Do you ever think about all the money and time you spent on college and higher education and wonder if it was worth it? You may be able to leverage the power of your education and experiences in ways you wouldn't expect! That's exactly what Racheal Cook did. She took her MBA and consulting experience and switched gears from working with huge companies to working with small yoga studios. She designed a business that fit her life as a mom to three young kids, but she didn't have to start from scratch. She leveraged the power of her previous job experiences, set up free sessions which filled her client docket, and ultimately created and marketed a super successful online program.
On the Podcast
01:10 – How Racheal Used her MBA to Start her Own Business
04:18 – How Becoming a Mom Shaped Her Business Design
06:02 – Getting her First Clients
8:55 -The Pros and Cons of Niche-ing Down
11:36 – What is the SBA All About?
15:05 – Racheal's Hardest Year in Business
21:14 – How to Use Free Sessions to Get Clients
23:02 – The Benefit of Being Choosy with Clients
25:35 – How to turn Down Clients Gracefully
28:26 – Launching and Marketing an Online Program
33:36 – How to Use a Challenge to Grow your Biz
37:29 – What Racheal is Most Proud of
41:39 – Racheal's Embarassing Mom Moment!
Press play on the podcast player below to hear Racheal's Story along with her best advice for mamapreneurs.
How Racheal Used her MBA to Start her Own Business
Racheal started her career path as a typical “Type A” achiever. She walked out of her MBA program thinking she'd ultimately be a COO or CEO somewhere. As a newlywed, she realized she was spending more time at the office than with her new husband. Sunday was her only day off and she usually slept away most of the day because she was so exhausted!
One of Racheal's goals was to be a mom, and she wanted to be a young mom. She realized she didn't want to take on the traditional career route of waiting to have kids until after age forty while she focused on work.
Her first business, the Yogipreneur started a bit by accident. She was focused on taking care of herself and took a leave of absence from her corporate work. She started doing yoga regularly, and her yoga instructor asked if she would look at her business and tell her how she could turn her things around to become a profitable yoga studio.
The light bulb went on as Racheal realized that there are plenty of small businesses that need help too.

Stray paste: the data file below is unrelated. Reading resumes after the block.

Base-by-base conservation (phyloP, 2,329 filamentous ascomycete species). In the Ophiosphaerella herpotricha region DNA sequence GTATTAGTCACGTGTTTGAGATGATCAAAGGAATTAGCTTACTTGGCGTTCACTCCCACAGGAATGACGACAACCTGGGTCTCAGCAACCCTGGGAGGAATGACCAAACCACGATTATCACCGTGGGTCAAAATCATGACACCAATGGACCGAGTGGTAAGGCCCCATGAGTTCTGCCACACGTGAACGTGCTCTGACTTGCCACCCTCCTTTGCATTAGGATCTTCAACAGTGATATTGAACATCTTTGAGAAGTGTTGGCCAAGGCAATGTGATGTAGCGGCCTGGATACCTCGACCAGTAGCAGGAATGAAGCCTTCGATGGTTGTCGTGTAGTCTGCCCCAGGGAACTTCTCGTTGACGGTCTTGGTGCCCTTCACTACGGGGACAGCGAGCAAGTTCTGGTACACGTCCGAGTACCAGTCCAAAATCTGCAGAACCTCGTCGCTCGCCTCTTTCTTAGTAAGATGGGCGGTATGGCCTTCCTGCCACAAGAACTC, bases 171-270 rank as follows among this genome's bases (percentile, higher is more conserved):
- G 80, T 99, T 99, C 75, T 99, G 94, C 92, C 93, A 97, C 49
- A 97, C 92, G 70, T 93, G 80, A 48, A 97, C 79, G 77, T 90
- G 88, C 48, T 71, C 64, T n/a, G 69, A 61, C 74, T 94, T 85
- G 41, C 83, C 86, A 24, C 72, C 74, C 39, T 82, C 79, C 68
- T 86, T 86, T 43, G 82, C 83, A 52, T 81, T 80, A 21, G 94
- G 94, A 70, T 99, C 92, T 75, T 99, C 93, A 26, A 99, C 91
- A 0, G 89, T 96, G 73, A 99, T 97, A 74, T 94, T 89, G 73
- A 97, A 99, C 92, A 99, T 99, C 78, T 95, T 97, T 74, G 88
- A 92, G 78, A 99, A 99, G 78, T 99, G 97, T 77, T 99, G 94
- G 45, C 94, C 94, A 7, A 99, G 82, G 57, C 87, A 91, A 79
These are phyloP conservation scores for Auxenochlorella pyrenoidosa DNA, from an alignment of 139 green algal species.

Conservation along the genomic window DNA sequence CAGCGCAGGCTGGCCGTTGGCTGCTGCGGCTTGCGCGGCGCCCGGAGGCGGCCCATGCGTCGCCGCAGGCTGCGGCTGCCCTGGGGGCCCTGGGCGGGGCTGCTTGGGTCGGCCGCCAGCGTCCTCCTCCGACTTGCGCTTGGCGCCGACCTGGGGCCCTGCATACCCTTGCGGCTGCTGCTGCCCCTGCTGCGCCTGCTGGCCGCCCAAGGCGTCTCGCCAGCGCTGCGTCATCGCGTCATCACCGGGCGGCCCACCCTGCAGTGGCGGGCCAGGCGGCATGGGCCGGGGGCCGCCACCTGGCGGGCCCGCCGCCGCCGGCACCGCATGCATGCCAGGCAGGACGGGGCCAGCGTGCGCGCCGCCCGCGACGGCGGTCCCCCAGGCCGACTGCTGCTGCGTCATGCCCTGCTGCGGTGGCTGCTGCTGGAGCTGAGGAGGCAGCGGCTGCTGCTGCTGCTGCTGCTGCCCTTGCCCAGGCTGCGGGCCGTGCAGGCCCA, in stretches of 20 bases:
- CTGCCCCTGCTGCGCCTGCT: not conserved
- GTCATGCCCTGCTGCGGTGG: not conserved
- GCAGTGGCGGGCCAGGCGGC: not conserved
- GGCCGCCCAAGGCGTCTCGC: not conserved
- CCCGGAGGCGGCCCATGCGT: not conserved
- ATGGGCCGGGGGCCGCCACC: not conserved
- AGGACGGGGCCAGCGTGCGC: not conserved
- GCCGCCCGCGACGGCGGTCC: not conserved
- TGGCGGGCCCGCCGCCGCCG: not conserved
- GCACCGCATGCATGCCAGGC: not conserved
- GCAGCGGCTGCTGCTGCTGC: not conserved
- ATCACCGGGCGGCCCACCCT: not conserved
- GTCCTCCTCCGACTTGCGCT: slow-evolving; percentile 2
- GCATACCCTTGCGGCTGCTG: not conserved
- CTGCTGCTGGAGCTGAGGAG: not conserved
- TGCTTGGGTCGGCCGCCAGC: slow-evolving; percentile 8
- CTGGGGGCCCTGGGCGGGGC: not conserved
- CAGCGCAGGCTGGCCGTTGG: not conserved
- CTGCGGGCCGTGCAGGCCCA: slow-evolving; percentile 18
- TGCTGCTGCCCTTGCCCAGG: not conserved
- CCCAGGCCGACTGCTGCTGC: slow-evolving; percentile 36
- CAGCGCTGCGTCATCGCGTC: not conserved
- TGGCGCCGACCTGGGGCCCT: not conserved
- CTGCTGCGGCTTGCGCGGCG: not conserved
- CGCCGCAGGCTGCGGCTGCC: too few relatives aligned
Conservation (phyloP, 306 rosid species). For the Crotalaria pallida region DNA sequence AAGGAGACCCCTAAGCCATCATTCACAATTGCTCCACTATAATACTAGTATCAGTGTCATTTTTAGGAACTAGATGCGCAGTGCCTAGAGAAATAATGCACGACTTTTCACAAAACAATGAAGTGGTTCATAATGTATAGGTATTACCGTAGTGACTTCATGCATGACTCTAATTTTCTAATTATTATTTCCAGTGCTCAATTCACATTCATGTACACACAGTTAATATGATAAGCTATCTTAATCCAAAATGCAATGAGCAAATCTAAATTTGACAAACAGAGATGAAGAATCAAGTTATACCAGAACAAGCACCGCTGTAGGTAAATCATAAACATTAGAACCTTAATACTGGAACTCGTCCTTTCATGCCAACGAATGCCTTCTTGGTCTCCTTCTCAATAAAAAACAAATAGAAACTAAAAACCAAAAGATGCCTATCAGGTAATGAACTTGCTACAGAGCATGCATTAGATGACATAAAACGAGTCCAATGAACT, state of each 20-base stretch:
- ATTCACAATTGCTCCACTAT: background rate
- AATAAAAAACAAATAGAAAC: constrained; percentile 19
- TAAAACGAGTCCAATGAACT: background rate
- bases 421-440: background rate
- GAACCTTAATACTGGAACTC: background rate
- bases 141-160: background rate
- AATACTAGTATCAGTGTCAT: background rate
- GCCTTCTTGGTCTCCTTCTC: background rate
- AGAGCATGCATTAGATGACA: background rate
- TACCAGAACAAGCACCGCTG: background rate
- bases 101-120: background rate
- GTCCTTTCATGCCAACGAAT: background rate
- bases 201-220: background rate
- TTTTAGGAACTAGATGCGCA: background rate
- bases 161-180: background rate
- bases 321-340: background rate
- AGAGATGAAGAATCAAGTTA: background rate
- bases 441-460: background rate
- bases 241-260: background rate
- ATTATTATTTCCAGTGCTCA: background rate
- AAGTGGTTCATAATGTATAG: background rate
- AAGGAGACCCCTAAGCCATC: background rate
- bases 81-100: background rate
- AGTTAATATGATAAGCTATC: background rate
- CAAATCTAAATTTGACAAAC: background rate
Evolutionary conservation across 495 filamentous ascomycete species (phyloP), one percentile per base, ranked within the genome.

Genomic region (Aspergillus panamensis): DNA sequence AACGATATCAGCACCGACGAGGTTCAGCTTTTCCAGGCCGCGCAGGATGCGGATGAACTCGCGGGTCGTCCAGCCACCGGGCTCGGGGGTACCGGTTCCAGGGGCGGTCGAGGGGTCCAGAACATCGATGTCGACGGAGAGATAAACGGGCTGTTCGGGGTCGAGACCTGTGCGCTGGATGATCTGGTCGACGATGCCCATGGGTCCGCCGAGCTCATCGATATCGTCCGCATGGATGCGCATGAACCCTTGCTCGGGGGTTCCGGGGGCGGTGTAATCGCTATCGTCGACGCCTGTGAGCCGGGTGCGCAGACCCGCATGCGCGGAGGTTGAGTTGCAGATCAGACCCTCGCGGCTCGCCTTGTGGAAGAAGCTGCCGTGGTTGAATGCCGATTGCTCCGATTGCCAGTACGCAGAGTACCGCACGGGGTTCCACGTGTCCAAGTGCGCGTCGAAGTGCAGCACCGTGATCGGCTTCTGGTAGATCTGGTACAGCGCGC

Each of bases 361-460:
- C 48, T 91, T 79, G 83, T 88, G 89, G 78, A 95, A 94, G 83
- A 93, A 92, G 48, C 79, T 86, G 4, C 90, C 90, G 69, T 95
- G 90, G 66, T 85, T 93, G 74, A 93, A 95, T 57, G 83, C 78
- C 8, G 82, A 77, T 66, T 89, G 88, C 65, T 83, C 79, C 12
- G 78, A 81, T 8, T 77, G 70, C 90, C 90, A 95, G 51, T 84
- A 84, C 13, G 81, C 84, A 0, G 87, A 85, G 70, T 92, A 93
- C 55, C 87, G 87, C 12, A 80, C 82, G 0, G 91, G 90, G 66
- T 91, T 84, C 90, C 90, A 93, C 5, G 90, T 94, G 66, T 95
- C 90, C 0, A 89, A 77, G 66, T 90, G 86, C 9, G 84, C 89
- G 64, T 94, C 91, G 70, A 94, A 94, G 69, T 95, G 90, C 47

Previously, she worked only with very large businesses as a consultant. Racheal's work with her yoga instructor evolved into the Yogipreneur where she works with yoga and health-minded businesses to grow and be profitable.
How Becoming a Mom Shaped her Business Design
Racheal says that becoming a mom has been the biggest catalyst for the way she does things now. When she first started working with yoga studios she used the same consulting model she had used in the corporate world. She would travel to the studios and spend lots of time on the ground observing their systems, finances, and getting to know their businesses in person.
Racheal's business model had to change after she became pregnant for the first time… with twins! Her pregnancy was complicated, and she was on bed rest from 26 weeks until delivery at 37 weeks. She had to figure out how to work without having to travel, so she took her business online and did everything via Skype, phone calls, in addition to online webinars and programs.
Racheal has created a lifestyle business where she can be home with her kids. She now works about 25 hours per week instead of the 80 hours she used to work in the corporate world. (Love it!)
Getting her First Clients
Racheal's business grew solely by referrals early on. She worked with her teacher at yoga studio in Richmond, VA and after she was able to turn things around for her within a few months, this studio owner knew a bunch of other yoga studio owners! She'd let her friends know that Racheal helped her so much and tell them to get on the phone with her!
Racheal worked with different yoga studios for 6 months at a time, then she'd move on to the next referral.
To this day, referrals still drive so much of Racheal's online business. Most of her private clients come via referral because a friend or colleague of theirs had worked with Racheal and told them what a great experience they had.
Even with so much emphasis placed on social media, chances are your new visitors are finding your website because one of their friends pinned something from you or shared one of your articles on Facebook. The power of referrals is still very much at work!
The Pros and Cons of Niche-ing Down
A lot of people resist nicheiing down as they're afraid it will turn people away, but Racheal has found the exact opposite to be true in her business. If you're working online and geography no longer matters, then being in a niche is what makes you easier to find online. It makes you more memorable.
Racheal contends that having a clearly defined niche caused the Yogipreneur to grow so quickly. She wasn't just another yoga business coach under her own name her whole business was branded for yoga. Visitors to her sit instantly knew whether they were in the right place.
The Cons (although not really!)
Your niche may evolve over time. Racheal has been running the Yogipreneur since 2008, and only 40% of her current clients have yoga businesses. The rest are life coaches, wellness providers, or have other creative businesses. This doesn't mean she needs to abandon everything; it just means what she's talking about is resonating with people.
A Great Example of Niche-ing Down then Scaling Up
The Huffington Post started out as a very specific type of blog: a political blog. But now they cover absolutely everything on their site.
You can cut your teeth in a small market and become known in that space, then once your roots are established, allow yourself to branch out. (Great advice! Your niche doesn't have to limit you – it can help you to grow!)